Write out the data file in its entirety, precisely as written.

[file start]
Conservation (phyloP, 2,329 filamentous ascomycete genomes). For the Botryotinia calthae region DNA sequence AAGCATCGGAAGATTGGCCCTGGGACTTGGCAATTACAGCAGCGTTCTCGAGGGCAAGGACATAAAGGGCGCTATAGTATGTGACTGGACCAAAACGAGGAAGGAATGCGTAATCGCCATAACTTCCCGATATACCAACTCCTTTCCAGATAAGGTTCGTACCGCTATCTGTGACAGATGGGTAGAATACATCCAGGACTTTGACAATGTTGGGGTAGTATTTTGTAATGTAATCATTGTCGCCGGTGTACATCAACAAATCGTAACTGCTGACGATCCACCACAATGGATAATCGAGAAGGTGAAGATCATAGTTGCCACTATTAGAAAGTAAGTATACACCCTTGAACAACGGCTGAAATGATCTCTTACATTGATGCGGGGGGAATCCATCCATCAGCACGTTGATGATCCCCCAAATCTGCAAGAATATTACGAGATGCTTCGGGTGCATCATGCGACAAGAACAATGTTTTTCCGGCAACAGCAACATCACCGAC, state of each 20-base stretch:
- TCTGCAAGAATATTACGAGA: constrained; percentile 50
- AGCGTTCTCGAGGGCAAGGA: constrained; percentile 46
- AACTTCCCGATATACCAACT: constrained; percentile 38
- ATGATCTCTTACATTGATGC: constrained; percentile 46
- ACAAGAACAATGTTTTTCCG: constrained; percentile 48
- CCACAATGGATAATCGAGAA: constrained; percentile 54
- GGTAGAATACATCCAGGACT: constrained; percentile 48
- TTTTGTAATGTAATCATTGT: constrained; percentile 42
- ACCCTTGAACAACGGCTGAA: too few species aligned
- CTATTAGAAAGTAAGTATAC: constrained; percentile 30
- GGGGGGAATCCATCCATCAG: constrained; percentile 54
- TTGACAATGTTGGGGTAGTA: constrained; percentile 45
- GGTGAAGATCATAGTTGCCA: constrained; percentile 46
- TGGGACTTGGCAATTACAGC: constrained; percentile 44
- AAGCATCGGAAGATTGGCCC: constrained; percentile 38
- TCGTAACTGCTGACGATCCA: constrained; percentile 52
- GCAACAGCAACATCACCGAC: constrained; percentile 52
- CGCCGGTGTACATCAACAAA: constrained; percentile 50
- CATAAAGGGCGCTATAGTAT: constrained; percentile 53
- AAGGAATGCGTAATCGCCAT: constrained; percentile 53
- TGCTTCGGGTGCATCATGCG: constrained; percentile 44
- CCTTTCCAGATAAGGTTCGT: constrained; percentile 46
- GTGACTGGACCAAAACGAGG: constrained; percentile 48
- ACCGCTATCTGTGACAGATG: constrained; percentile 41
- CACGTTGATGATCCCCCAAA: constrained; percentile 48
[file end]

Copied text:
Conservation (phyloP, 2,329 filamentous ascomycete genomes). For the Botryotinia calthae region DNA sequence AAGCATCGGAAGATTGGCCCTGGGACTTGGCAATTACAGCAGCGTTCTCGAGGGCAAGGACATAAAGGGCGCTATAGTATGTGACTGGACCAAAACGAGGAAGGAATGCGTAATCGCCATAACTTCCCGATATACCAACTCCTTTCCAGATAAGGTTCGTACCGCTATCTGTGACAGATGGGTAGAATACATCCAGGACTTTGACAATGTTGGGGTAGTATTTTGTAATGTAATCATTGTCGCCGGTGTACATCAACAAATCGTAACTGCTGACGATCCACCACAATGGATAATCGAGAAGGTGAAGATCATAGTTGCCACTATTAGAAAGTAAGTATACACCCTTGAACAACGGCTGAAATGATCTCTTACATTGATGCGGGGGGAATCCATCCATCAGCACGTTGATGATCCCCCAAATCTGCAAGAATATTACGAGATGCTTCGGGTGCATCATGCGACAAGAACAATGTTTTTCCGGCAACAGCAACATCACCGAC, state of each 20-base stretch:
- TCTGCAAGAATATTACGAGA: constrained; percentile 50
- AGCGTTCTCGAGGGCAAGGA: constrained; percentile 46
- AACTTCCCGATATACCAACT: constrained; percentile 38
- ATGATCTCTTACATTGATGC: constrained; percentile 46
- ACAAGAACAATGTTTTTCCG: constrained; percentile 48
- CCACAATGGATAATCGAGAA: constrained; percentile 54
- GGTAGAATACATCCAGGACT: constrained; percentile 48
- TTTTGTAATGTAATCATTGT: constrained; percentile 42
- ACCCTTGAACAACGGCTGAA: too few species aligned
- CTATTAGAAAGTAAGTATAC: constrained; percentile 30
- GGGGGGAATCCATCCATCAG: constrained; percentile 54
- TTGACAATGTTGGGGTAGTA: constrained; percentile 45
- GGTGAAGATCATAGTTGCCA: constrained; percentile 46
- TGGGACTTGGCAATTACAGC: constrained; percentile 44
- AAGCATCGGAAGATTGGCCC: constrained; percentile 38
- TCGTAACTGCTGACGATCCA: constrained; percentile 52
- GCAACAGCAACATCACCGAC: constrained; percentile 52
- CGCCGGTGTACATCAACAAA: constrained; percentile 50
- CATAAAGGGCGCTATAGTAT: constrained; percentile 53
- AAGGAATGCGTAATCGCCAT: constrained; percentile 53
- TGCTTCGGGTGCATCATGCG: constrained; percentile 44
- CCTTTCCAGATAAGGTTCGT: constrained; percentile 46
- GTGACTGGACCAAAACGAGG: constrained; percentile 48
- ACCGCTATCTGTGACAGATG: constrained; percentile 41
- CACGTTGATGATCCCCCAAA: constrained; percentile 48